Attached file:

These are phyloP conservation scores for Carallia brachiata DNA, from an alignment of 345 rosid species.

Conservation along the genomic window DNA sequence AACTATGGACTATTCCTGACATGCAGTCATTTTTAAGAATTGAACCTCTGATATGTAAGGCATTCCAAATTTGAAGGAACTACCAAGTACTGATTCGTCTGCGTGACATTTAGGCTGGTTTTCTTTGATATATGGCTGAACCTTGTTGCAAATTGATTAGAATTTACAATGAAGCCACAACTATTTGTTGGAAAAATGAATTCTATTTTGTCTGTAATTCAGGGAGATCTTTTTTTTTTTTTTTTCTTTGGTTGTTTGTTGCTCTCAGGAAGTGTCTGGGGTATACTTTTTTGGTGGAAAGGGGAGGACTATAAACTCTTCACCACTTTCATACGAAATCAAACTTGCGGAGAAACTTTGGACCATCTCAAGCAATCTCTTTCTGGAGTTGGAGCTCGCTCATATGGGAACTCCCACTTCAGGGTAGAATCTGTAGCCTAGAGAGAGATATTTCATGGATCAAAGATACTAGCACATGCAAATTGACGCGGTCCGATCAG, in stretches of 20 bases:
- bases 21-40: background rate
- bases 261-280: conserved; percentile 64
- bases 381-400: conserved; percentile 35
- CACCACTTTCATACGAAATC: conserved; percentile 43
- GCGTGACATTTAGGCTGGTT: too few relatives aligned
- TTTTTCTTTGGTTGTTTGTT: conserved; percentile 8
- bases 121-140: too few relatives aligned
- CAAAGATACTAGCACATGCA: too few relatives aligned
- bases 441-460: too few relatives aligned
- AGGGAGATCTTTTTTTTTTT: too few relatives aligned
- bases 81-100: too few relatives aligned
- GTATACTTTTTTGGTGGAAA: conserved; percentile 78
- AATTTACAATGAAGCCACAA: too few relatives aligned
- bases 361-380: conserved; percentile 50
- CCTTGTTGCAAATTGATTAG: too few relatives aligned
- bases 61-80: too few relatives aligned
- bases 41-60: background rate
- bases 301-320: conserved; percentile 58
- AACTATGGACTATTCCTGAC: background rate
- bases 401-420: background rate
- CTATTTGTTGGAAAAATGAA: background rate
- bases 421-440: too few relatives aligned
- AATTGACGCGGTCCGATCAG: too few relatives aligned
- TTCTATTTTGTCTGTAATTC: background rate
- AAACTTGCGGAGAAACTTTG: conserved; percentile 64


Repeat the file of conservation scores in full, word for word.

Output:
These are phyloP conservation scores for Carallia brachiata DNA, from an alignment of 345 rosid species.

Conservation along the genomic window DNA sequence AACTATGGACTATTCCTGACATGCAGTCATTTTTAAGAATTGAACCTCTGATATGTAAGGCATTCCAAATTTGAAGGAACTACCAAGTACTGATTCGTCTGCGTGACATTTAGGCTGGTTTTCTTTGATATATGGCTGAACCTTGTTGCAAATTGATTAGAATTTACAATGAAGCCACAACTATTTGTTGGAAAAATGAATTCTATTTTGTCTGTAATTCAGGGAGATCTTTTTTTTTTTTTTTTCTTTGGTTGTTTGTTGCTCTCAGGAAGTGTCTGGGGTATACTTTTTTGGTGGAAAGGGGAGGACTATAAACTCTTCACCACTTTCATACGAAATCAAACTTGCGGAGAAACTTTGGACCATCTCAAGCAATCTCTTTCTGGAGTTGGAGCTCGCTCATATGGGAACTCCCACTTCAGGGTAGAATCTGTAGCCTAGAGAGAGATATTTCATGGATCAAAGATACTAGCACATGCAAATTGACGCGGTCCGATCAG, in stretches of 20 bases:
- bases 21-40: background rate
- bases 261-280: conserved; percentile 64
- bases 381-400: conserved; percentile 35
- CACCACTTTCATACGAAATC: conserved; percentile 43
- GCGTGACATTTAGGCTGGTT: too few relatives aligned
- TTTTTCTTTGGTTGTTTGTT: conserved; percentile 8
- bases 121-140: too few relatives aligned
- CAAAGATACTAGCACATGCA: too few relatives aligned
- bases 441-460: too few relatives aligned
- AGGGAGATCTTTTTTTTTTT: too few relatives aligned
- bases 81-100: too few relatives aligned
- GTATACTTTTTTGGTGGAAA: conserved; percentile 78
- AATTTACAATGAAGCCACAA: too few relatives aligned
- bases 361-380: conserved; percentile 50
- CCTTGTTGCAAATTGATTAG: too few relatives aligned
- bases 61-80: too few relatives aligned
- bases 41-60: background rate
- bases 301-320: conserved; percentile 58
- AACTATGGACTATTCCTGAC: background rate
- bases 401-420: background rate
- CTATTTGTTGGAAAAATGAA: background rate
- bases 421-440: too few relatives aligned
- AATTGACGCGGTCCGATCAG: too few relatives aligned
- TTCTATTTTGTCTGTAATTC: background rate
- AAACTTGCGGAGAAACTTTG: conserved; percentile 64